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SignalWire Video API | SignalWire

SignalWire Video API

Add high-quality, high-performance video to your application or website

SignalWire Video APIs allow you to host real-time video calls and conferences on your website or app. In this guide, we'll use the SignalWire APIs to create our own minimal video calling website.

To get access to the SignalWire APIs, you'll have to sign in to the SignalWire website. You can sign up in trial mode which comes with a $5 credit, which will be plenty to follow along to this guide.

Once you've signed up and verified your email, create a new project. You can give it any name like 'hello world'.

After the project has been created, you'll be taken to that project's page.

Two important pieces of information about our project are displayed there:

Space URL: You'll use this URL to access SignalWire APIs

Project ID: You'll use this UUID to specify your project to the API

There's one more piece of information we'll want to note from our new project. Since we want to use the API, we'll have to generate the API token.

Go to the API link from the sidebar and click on Create Token. Give it a name so you can identify it later. Then hit "Save". After the token is created, you will see it listed in the table.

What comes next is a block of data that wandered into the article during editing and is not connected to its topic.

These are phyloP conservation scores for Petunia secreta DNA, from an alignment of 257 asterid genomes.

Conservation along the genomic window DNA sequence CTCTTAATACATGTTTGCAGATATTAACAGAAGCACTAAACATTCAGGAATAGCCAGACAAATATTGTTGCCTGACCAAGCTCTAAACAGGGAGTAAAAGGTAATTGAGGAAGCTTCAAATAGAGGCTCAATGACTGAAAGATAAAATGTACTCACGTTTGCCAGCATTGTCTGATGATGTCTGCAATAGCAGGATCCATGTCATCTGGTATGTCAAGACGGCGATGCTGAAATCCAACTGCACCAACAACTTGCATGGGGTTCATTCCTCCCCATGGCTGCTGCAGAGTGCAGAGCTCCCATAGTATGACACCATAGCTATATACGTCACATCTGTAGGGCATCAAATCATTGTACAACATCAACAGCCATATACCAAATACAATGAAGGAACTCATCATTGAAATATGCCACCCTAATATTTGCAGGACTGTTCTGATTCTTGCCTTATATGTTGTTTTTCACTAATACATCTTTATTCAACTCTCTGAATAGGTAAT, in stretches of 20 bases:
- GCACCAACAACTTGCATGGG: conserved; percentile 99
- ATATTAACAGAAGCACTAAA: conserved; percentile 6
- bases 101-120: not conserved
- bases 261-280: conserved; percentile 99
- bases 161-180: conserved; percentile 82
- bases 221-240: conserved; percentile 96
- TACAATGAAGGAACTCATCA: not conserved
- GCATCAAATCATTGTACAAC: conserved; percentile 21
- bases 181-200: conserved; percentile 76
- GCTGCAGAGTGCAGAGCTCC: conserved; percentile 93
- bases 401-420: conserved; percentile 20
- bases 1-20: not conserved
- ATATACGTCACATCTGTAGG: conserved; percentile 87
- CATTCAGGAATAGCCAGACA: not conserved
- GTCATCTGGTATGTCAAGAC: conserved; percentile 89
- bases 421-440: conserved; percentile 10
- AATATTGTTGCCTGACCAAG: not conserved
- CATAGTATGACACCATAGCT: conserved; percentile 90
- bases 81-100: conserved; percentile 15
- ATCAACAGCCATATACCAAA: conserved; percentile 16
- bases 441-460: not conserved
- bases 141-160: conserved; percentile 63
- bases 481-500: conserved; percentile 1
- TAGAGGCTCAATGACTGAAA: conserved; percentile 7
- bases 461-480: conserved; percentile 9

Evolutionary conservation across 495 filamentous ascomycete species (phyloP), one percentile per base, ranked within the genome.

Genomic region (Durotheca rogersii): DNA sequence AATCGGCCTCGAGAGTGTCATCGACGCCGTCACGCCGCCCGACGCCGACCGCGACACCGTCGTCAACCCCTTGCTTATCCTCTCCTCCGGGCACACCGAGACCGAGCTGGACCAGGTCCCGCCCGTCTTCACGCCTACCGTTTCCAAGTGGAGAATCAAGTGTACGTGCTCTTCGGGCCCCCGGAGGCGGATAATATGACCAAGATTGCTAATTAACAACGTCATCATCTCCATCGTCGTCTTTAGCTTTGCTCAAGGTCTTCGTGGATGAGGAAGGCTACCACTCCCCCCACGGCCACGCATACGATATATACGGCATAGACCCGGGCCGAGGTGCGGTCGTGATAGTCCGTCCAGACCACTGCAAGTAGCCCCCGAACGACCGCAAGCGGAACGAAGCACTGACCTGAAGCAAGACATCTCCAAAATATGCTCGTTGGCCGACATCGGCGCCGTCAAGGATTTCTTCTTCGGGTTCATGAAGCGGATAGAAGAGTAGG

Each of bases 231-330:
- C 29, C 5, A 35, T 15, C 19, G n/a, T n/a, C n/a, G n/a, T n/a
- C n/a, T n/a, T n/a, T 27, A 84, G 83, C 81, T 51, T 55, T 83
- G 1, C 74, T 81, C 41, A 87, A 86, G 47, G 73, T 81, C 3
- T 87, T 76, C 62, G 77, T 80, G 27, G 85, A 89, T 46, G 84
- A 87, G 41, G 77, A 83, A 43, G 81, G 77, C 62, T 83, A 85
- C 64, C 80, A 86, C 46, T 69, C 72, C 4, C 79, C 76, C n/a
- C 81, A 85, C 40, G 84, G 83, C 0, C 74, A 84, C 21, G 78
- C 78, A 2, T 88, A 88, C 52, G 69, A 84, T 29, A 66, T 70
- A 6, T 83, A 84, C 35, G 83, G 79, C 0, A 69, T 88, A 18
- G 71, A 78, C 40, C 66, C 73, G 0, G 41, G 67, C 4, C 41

CAUTION: It is important that the API tokens are kept confidential. They can be used to make API requests on your behalf. Take extreme care to make sure that the tokens don't get pushed to GitHub. Make sure that the tokens aren't publicly accessible. For Node.js backend, you can use dotenv files [link] or similar mechanisms to safely store confidential constants.

The previously noted Project ID combined with this API token will be used to authenticate with the REST APIs.

With this, we have collected all the pieces of information needed to access SignalWire Video API for our getting started app. To be exact, we've collected:

  1. The Project ID (xxxxxxxx-xxxx-xxxx-xxxx-xxxxxxxxxxxx)
  2. The space URL (<username>
  3. The API token

Writing a video calling web-app

To help you get started with using SignalWire Video APIs in your software, we'll code a very minimal video-calling web app.

Before we begin, try using the demo app below. This is what we will be trying to code. Feel free to explore the codebase.

Try the live demo here.

Our app has two parts:

  1. A backend written in Node.js (it's a simple proxy server so you can trivially replace Node.js with your favorite backends like PHP or Python)

  2. A frontend written in JavaScript (SignalWire JS SDK will do most of our work for us)

The backend